My Sundays are very special to me, and I guard them jealously.
I was raised in a culture where most shops were closed on Sundays, and those that were open had restrictions on what they could sell – for instance, the newsagents could sell sweets and newspapers but not cigarettes. The pubs (Bars) were open, but the off-licenses (Liquor Stores) were not. Supermarkets could sell food but not alcohol. The list was tortuous at best.
Things have changed; on my last visit to England I was appalled to find that the “Sunday trading” laws had been repealed and all stores where selling everything, seven days a week. What a shame.
Over here, of course, we have had a seven-day culture for quite some time, which is also a shame. Perhaps the most startling change of all is that many of the Christian Businesses (such as Christian bookstores) have recently started opening on Sunday, which seems like seven shades of wrong to me. Perhaps they are more concerned with the “Business” part than with the “Christian” part.
I do not believe that human beings were designed to go flat out seven days a week – and scientists agree. But how do you define rest, and what kind of rest do we need?
It is not a religious issue, though most major religions have some kind of day of rest It is not a legislative issue either – you cannot force people to take one day off a week, even if it is for their own good – particularly if they work in a vital service (imagine if the E.R. closed on Sundays!) or need the money. Nor can you easily decide what business may or may not be decided on the Sabbath.
As for me, the only point of reference I have is the Bible – and it has some surprises in store for us.
For instance, the first time the Sabbath is mentioned is in Exodus 16:23 – before the Ten Commandments were given – where it says “Tomorrow is a day of solemn rest, a holy Sabbath to the LORD…” (ESV).
Moving on to the Ten Commandments, all we have to go on is “Remember the Sabbath Day and keep it Holy”. The Levites then came up with more than six hundred ways to break the Sabbath… but that’s a whole ‘nother story.
Let see now… the word “Holy” means “set apart”, and the word “sabbath” comes from shabbat, which means “rest”. So what do we have? A day of rest that is to be set apart from other days. Oh, and there is no mention of which day it should be. It seems that the interpretation of this commandment is left to us – and that is what makes it so hard.
What is surprising – and what most people miss – is that there is no mention of church or worship. This is why I take exception to the Ten Western Commandments’ “Git yerself to Sunday Meetin‘”; it gives a false impression, as well as being scripturally inaccurate.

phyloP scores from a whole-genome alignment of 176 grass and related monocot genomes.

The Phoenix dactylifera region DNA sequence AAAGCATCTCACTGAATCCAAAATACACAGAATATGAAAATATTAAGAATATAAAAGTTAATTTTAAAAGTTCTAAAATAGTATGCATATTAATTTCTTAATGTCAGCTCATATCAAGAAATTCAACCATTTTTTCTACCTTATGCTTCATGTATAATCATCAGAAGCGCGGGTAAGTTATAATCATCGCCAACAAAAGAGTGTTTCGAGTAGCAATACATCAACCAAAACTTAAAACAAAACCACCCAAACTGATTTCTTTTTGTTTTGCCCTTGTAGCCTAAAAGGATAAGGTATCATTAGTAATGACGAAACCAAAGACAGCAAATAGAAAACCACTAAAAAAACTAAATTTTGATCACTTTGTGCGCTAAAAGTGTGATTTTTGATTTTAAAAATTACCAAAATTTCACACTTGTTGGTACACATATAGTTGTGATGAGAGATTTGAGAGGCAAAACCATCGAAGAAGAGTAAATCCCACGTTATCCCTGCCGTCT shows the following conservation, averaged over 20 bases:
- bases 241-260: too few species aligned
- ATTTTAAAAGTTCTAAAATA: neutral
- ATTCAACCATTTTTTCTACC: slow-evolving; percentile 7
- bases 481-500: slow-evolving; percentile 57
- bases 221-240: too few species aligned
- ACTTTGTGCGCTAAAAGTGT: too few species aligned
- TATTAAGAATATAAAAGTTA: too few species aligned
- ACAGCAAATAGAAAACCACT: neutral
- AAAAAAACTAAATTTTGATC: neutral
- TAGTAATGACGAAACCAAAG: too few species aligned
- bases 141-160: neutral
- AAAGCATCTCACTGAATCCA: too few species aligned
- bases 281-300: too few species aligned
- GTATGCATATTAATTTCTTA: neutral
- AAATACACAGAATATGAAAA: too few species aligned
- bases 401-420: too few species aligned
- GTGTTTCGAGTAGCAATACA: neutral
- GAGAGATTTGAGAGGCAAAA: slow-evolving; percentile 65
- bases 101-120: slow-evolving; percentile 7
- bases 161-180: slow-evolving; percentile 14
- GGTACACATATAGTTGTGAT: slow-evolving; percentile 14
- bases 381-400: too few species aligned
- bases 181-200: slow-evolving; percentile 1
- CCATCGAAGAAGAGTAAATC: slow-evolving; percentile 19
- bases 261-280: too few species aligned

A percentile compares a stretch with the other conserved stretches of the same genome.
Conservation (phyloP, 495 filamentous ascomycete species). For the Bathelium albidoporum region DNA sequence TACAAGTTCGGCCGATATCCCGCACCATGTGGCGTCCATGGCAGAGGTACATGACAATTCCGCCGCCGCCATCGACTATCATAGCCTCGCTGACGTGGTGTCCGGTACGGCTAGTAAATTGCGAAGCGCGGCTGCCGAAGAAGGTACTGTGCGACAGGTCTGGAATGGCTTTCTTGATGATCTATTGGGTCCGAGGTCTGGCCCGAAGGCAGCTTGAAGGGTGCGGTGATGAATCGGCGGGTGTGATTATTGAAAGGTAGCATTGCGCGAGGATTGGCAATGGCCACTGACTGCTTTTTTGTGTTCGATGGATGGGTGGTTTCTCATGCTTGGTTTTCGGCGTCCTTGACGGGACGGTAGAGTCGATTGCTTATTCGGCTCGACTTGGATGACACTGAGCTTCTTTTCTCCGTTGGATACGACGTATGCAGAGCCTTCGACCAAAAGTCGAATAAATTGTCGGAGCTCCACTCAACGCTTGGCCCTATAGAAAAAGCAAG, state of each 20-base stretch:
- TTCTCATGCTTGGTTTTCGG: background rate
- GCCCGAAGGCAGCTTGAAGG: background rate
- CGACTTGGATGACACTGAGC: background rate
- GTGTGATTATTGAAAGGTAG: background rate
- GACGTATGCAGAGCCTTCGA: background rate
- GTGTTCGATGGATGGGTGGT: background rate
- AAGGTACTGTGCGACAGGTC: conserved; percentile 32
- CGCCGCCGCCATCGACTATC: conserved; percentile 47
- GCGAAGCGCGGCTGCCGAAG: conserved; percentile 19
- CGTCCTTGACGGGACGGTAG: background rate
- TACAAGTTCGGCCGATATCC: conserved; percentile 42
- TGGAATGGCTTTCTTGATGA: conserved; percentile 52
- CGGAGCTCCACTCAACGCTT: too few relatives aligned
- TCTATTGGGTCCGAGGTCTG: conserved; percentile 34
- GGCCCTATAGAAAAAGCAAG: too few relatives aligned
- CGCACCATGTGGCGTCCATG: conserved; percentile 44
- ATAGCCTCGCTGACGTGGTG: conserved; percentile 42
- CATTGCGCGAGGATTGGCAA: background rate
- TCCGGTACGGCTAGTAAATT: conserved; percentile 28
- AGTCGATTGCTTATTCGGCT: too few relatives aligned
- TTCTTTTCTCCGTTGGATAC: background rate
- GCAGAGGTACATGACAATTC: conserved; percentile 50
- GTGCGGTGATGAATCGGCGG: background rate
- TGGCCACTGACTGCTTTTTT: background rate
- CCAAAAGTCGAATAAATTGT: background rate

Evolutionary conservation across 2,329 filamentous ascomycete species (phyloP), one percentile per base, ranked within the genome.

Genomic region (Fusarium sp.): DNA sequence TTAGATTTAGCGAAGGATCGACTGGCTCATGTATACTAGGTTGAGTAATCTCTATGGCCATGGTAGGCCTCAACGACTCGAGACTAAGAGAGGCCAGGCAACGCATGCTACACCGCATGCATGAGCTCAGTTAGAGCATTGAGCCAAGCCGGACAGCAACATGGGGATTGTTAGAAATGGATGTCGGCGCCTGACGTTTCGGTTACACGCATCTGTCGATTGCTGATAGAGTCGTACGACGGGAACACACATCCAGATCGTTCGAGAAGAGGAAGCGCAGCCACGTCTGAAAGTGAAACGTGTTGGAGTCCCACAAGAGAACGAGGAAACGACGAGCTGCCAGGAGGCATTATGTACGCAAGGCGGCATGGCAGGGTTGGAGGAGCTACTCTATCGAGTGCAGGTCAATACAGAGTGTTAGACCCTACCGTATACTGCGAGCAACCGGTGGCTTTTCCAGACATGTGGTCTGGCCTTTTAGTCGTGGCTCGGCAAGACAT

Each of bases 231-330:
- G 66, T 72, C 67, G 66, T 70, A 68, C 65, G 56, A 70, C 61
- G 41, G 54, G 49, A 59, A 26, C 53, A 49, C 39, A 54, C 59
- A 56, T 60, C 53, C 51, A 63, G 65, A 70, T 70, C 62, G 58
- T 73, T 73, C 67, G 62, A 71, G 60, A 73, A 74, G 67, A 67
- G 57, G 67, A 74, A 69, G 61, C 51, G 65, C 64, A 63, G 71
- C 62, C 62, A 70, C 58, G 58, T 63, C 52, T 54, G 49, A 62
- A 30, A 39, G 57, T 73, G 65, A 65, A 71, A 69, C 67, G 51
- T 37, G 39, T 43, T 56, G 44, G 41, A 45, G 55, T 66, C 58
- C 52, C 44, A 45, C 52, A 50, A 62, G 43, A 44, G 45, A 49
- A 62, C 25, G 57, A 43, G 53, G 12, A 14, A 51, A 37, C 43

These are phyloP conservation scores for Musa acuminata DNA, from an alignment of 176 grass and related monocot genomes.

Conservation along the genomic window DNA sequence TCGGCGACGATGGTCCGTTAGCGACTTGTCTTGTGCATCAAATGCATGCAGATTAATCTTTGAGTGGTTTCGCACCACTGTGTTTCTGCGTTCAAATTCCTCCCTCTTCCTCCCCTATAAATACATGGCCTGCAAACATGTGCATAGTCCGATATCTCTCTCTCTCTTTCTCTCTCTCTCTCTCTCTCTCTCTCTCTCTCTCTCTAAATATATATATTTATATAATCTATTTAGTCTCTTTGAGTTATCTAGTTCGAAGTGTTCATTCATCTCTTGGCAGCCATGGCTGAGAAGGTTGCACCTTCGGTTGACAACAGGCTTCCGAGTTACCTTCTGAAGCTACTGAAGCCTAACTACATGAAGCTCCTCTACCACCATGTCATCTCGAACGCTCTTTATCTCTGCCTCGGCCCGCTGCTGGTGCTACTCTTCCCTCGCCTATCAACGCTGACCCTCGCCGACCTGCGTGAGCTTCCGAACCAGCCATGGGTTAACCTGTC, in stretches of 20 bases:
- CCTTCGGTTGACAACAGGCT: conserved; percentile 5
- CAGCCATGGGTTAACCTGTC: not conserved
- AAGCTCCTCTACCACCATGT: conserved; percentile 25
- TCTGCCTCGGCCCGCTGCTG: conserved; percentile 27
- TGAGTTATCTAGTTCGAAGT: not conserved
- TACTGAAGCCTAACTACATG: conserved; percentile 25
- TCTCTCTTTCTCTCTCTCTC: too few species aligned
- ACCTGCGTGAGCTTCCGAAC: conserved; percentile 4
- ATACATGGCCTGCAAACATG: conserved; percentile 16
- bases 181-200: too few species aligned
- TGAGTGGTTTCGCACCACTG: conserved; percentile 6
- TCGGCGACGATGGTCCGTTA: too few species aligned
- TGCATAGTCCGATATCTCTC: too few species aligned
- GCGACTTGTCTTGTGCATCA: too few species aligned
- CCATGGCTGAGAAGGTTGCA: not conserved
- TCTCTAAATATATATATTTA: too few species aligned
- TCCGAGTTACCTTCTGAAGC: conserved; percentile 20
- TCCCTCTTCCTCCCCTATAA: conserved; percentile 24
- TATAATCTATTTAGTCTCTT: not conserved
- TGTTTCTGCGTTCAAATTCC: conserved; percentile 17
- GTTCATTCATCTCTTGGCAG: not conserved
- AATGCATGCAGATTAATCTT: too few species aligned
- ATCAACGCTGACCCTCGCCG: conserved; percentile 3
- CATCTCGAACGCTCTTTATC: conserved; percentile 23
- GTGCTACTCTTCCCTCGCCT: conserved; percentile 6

I’ll say it again, just to be clear: The Sabbath is not about church! For most of us, there is nothing wrong in combining the two, but it is worth noting that many Preachers take Monday off as a Sabbath; for many of them Sunday is the toughest day of the week!
So what is this Sabbath thing and why do we need it? The vast majority of the people in the world never take a vacation, and seem to do well enough without it; the concept of “Vacation” (along with “Retirement” and “Health Insurance”) seems to be a Western invention. Yet I have found that taking one day off each week helps to remove the need for a vacation, and perhaps that is the idea – treat the Sabbath as a mini-vacation; a little time off from the push and pull of our culture. Jesus concurred “The Sabbath was made for man, not man for the Sabbath” (Mark 2:27 ESV).
For me that means staying away from the workaday (messing around with computers, blogging, yard work) and doing the things that enrich my spirit (reading, writing, playing the piano). We have agreed that as a rule we will not shop or eat out on the Sabbath; not because they are on a “Thou-Shalt-Not” list, but because in doing so we are encouraging shops and supermarkets to open on Sunday, and thus forcing their staff to break the Sabbath.
There are two areas I am unsure about:
- Watching TV (we watch very little during the week, but our standards for Sunday viewing tend to eliminate most of the dross that passes for “entertainment” these days – we are currently watching our way through all five series of Babylon 5 on DVD)
- Playing computer games (since I never find time any other day, this would be logical for the Sabbath, but I’m not sure it is good for me).
Another thing that we try to do is to have the Sabbath start on Saturday evening. While this seems odd given the importance of Saturday night to our culture, it is based on the premise that by Sunday evening most of us have our heads in “Monday” mode (either in anticipation or dread), so the Sabbath needs to start twenty-four hours before that happens. Apparently the Jews have known about this for millennia…
You might have noticed that I rarely if ever blog on a Sunday, but I do so today. In my defense, however, it should be said that this was written a week ago last Friday.
Whatever you do, enjoy the day… and keep it holy.
Now reading “The Lost Supreme: The Life of Dreamgirl Florence Ballard” by Peter Benjaminson